Selected Histories of Urban Combat from World War II to Vietnam
Edited by Colonel John Antal and Maj. Bradley Gericke
“Urban terrain will likely be the predominant battlefield of future wars.”
As September 11 and Somalia proved, hostile forces are now engaging America differently, avoiding open combat with our enormous military, striking at our civic centers or dragging us into theirs. But urban warfare isn’t new; it is as old as the battle of Jericho. Now an incomparable collection written by esteemed military veterans—some currently serving, others civilian analysts—re-creates the last century’s most astonishing examples
of this kind of fighting . . . and offers important lessons for our future.
Here are fourteen riveting histories that are both invaluable teaching tools for security leaders and engrossing accounts for any reader. They include
• William M. Waddell’s “Tai-Erh-Chuang, 1938: The Japanese Juggernaut Smashed”—How China defeated the Japanese in battle for the first time in three hundred and forty years, by using a city only as a pivot area and attacking the exposed flank and rear ranks of its unprepared enemy.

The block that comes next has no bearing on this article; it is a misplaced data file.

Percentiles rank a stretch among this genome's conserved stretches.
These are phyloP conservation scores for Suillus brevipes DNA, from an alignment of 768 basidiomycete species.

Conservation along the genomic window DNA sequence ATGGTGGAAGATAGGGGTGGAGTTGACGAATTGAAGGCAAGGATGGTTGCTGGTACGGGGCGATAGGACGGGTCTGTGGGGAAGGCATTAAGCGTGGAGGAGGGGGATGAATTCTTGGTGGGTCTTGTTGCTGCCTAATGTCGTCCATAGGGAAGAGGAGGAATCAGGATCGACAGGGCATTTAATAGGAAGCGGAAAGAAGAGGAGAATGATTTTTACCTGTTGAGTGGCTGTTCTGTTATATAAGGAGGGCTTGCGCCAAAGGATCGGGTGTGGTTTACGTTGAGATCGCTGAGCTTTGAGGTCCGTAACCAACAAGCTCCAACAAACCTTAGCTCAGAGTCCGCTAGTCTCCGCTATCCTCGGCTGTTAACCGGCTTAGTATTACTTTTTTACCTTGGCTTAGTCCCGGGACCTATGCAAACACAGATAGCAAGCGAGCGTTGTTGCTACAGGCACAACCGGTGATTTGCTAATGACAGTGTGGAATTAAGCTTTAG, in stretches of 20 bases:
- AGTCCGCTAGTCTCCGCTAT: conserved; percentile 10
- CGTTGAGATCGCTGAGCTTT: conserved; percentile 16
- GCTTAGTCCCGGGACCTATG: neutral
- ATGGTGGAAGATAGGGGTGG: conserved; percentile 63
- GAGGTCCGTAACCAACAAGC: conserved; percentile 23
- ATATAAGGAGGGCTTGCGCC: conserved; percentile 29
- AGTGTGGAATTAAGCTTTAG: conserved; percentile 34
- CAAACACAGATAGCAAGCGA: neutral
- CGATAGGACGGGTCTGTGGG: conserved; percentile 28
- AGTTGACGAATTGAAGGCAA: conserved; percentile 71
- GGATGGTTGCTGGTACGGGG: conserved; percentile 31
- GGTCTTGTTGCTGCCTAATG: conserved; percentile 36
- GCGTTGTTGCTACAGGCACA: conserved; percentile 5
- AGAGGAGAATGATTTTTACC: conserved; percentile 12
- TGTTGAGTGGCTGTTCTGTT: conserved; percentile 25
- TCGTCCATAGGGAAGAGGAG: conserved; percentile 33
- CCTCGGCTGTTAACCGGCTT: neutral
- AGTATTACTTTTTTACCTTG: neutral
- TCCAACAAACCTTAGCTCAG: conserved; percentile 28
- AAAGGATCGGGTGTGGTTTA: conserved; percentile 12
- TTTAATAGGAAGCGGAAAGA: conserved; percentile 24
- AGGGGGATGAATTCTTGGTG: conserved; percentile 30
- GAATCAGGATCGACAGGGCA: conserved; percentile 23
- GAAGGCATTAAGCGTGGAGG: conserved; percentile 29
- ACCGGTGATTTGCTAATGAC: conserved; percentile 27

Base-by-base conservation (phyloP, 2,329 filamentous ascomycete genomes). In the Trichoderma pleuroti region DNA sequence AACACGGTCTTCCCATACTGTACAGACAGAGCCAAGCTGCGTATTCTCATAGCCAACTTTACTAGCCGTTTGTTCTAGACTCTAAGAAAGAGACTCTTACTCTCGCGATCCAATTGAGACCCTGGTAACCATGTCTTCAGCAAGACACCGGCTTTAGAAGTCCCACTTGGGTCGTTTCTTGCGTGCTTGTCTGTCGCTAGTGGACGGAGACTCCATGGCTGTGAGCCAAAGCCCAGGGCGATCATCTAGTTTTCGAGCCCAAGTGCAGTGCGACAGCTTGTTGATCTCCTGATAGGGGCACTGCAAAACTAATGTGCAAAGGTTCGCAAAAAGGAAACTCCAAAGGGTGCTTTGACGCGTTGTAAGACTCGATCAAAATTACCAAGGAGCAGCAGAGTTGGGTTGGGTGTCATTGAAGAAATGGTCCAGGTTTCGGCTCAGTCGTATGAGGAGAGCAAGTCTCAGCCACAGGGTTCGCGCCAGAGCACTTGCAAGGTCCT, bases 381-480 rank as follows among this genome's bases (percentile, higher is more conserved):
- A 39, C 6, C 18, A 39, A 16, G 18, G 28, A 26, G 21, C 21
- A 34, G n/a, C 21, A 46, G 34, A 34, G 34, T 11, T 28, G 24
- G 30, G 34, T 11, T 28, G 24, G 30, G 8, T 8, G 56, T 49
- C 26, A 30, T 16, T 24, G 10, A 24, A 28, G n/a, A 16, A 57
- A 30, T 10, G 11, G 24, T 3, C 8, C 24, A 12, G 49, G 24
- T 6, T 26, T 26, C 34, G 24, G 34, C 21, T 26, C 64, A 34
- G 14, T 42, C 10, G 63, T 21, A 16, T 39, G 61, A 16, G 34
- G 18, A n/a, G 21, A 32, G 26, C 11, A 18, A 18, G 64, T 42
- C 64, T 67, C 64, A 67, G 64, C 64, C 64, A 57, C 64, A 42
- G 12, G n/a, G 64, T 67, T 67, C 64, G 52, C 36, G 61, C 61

• Eric M. Walters’s “Stalingrad, 1942: With Will, a Weapon, and a Watch”—The largest and longest-running urban fight of the twentieth century, in which the Red Army became the tortoise to the Germans’ hare, out-lasting its stronger foe.
• Norm Cooling’s “Hue City, 1968: Winning a Battle While Losing a War”—The six-day fight for the cultural center of Vietnam revealed how the American military’s distrust of the media made it fail to expose the enemy’s mass executions and lose the all-important information war.
From the 1944 Warsaw uprising that almost caused the complete destruction of Poland’s capital to the crucial, near-forgotten fight for Manila in 1945 . . . from snipers and shoulder-launched missiles to tunnels and tanks . . . all aspects of the most important urban conflicts are revealed in stunning detail. Compelling and cautionary, City Fights powerfully reminds us that, in our ever more urbanized and vulnerable world, “if a state loses its cities, it loses the war.”